What we have is a world system that makes and enforces “the rules,” a system that might be called the global capitalist system. And to say that the U.S. is “an Empire in decline” is to note that lots of people are beginning to see how “the system” works, and are deepening their efforts to challenge that system. From the Arab Spring to the Occupy movement to anti-globalization organizing to the “Pink Tide” in Latin America to what might be called a “Defend the Commons” movement, people are getting together and developing new tools that are being used to chip away at the foundations of our world system. It’s a time of great tumult, great danger, and great hope.
4. Learn About the Federal Budget
In the last issue of the Notes I talked about the federal budget, but I ran out of room to offer some resources to learn more about this important but chronically-underreported subject. So, here are some places to go to learn more.
Probably the furthest-right plan so far is the plan put forward by Wisconsin Republican Paul Ryan. I talked about it in the last issue. It’s called The Path to Prosperity. All 99 pages of it are HERE.
The other budget I talked about was the Congressional Progressive Caucus plan, called The Budget for All. That can be found HERE.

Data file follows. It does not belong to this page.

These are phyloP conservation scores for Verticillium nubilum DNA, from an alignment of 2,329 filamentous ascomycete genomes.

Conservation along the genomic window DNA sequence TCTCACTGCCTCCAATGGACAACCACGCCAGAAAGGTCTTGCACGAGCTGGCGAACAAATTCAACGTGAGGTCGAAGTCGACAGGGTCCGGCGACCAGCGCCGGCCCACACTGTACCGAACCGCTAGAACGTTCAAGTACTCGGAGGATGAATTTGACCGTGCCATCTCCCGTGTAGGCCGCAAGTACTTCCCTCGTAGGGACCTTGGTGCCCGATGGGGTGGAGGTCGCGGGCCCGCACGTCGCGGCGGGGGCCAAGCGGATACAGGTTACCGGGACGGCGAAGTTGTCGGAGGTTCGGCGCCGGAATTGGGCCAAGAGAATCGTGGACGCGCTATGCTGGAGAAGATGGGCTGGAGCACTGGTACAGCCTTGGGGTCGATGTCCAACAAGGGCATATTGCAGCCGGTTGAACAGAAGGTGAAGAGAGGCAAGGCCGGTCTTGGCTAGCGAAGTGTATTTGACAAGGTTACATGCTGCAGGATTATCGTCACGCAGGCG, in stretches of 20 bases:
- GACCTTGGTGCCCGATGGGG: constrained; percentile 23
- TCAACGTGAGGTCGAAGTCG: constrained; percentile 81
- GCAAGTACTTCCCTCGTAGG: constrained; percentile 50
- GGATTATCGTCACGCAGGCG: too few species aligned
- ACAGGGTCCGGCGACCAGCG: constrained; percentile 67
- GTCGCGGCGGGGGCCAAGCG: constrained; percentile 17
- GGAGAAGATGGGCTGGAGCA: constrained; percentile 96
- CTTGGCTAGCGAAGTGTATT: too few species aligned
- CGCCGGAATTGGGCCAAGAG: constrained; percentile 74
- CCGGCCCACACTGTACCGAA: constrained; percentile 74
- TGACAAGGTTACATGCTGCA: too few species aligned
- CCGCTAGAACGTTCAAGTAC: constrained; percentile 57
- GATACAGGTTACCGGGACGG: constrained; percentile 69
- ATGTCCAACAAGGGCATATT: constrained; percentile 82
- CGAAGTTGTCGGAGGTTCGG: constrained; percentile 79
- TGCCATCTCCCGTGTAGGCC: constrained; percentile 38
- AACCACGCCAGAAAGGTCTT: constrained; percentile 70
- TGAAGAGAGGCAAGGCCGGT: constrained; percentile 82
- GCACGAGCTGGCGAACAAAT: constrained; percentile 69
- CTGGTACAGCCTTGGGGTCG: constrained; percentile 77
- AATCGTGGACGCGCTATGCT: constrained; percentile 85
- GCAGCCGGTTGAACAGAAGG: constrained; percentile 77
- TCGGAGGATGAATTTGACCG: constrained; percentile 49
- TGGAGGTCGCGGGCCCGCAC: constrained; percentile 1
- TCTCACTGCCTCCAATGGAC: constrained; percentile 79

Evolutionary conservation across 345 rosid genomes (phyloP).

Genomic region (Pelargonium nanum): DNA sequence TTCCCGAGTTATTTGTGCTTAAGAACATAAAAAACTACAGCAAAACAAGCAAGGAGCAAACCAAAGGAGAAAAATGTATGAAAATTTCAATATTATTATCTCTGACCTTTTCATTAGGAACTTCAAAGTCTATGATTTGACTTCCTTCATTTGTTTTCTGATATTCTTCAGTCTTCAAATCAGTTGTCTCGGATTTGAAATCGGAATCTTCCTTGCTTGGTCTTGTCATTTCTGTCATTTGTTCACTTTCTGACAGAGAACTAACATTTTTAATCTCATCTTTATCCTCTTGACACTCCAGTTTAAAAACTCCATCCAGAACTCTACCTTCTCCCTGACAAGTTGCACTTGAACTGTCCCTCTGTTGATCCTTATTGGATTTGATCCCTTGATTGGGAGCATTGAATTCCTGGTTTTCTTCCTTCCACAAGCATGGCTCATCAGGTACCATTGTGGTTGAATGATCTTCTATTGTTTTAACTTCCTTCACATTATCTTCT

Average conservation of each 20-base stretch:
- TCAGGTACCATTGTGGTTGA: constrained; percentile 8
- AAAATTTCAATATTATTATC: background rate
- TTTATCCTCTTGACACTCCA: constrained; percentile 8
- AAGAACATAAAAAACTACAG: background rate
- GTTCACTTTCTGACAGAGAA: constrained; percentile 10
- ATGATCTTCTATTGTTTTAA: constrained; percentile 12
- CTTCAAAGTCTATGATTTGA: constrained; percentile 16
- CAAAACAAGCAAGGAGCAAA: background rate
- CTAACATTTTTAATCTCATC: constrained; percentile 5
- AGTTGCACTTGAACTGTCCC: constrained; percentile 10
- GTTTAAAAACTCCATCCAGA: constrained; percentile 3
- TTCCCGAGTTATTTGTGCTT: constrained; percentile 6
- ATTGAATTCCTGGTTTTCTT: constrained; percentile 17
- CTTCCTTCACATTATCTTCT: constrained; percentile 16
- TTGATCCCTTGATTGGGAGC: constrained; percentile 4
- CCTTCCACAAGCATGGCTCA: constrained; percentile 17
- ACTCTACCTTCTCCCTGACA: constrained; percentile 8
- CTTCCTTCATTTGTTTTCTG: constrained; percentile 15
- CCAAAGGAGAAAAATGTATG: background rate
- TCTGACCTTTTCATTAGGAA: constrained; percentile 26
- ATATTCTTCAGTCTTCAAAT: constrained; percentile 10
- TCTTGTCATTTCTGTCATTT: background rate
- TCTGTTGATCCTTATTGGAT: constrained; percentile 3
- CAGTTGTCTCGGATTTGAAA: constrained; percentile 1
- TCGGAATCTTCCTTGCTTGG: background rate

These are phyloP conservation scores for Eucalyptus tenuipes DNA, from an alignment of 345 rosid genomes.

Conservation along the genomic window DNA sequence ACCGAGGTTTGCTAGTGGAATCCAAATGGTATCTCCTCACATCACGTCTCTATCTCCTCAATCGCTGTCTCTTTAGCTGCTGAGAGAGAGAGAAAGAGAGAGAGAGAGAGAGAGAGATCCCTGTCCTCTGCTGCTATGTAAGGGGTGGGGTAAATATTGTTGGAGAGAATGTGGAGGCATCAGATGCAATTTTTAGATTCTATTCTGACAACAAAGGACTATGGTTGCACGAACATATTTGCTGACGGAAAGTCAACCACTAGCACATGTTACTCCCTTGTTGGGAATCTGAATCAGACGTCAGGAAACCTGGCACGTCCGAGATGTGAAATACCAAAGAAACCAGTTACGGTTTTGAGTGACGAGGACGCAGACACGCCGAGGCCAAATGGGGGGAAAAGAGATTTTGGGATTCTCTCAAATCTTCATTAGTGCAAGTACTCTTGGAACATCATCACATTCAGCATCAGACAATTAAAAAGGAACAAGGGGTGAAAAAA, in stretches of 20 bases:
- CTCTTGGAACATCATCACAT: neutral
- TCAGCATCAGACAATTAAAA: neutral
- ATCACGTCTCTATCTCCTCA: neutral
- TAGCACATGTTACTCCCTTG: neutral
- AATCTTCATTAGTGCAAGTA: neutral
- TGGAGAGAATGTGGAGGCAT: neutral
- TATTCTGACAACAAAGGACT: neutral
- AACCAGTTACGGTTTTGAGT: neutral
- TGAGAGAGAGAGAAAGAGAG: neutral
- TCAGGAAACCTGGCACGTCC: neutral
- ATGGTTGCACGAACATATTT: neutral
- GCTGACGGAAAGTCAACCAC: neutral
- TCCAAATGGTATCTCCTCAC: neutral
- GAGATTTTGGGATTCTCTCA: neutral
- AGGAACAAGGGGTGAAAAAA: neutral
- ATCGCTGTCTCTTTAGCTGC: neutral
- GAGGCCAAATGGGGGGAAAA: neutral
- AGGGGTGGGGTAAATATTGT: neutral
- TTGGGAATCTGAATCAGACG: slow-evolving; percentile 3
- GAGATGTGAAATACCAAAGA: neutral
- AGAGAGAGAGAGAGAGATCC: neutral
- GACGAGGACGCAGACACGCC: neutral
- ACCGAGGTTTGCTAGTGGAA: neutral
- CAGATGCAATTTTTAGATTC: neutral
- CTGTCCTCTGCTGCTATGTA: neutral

The Congressional Black Caucus also released a budget that is close enough to the Progressive Caucus budget that I didn’t summarize it separately. Still, it’s worth a look, I think. Look HERE.
The House Republican Caucus also put out a budget proposal. It promises to balance the budget without raising any taxes, which means major budget cuts for everyone but the Pentagon. Have a look if you like.
There is more information on the White House website about the 2013 federal budget proposed by President Obama than anybody wants to know. Find it all HERE.
Looming over all of this is the Budget Control Act of 2011, which requires automatic spending cuts that will take effect in January of 2013 unless Congress can agree on a plan of their own to “control” the budget. Can they agree on anything? We’ll see.
Having given all those official budget websites, I should say that it’s pretty hard to get actual information from them, as anybody who proposes a budget tends to present it in glowing terms, using language designed to provoke a certain response. “The Path To Prosperity,” for example, is not a phrase aimed at enlightenment. So, with that in mind, here are a few sources for critical analysis of some of the proposals.
The Ryan budget has been analyzed by several groups that I respect. One is the Center on Budget and Policy Priorities, which put out a little four-page analysis that is, in turn, based on a very difficult-to-understand 17-page analysis by the Congressional Budget Office. The CBPP paper is HERE. A second brief CBPP analysis is HERE.
A brief head-to-head comparison of the Ryan and Progressive Caucus budgets comes from the National Priorities Project. Called “Competing Visions,” it can be foundHERE.
The Economic Policy Institute put out a “Technical Analysis” of the Progressive Caucus 2013 budget proposal. It’s not all that technical; I found it easy to understand, anyway. Find it online at this address.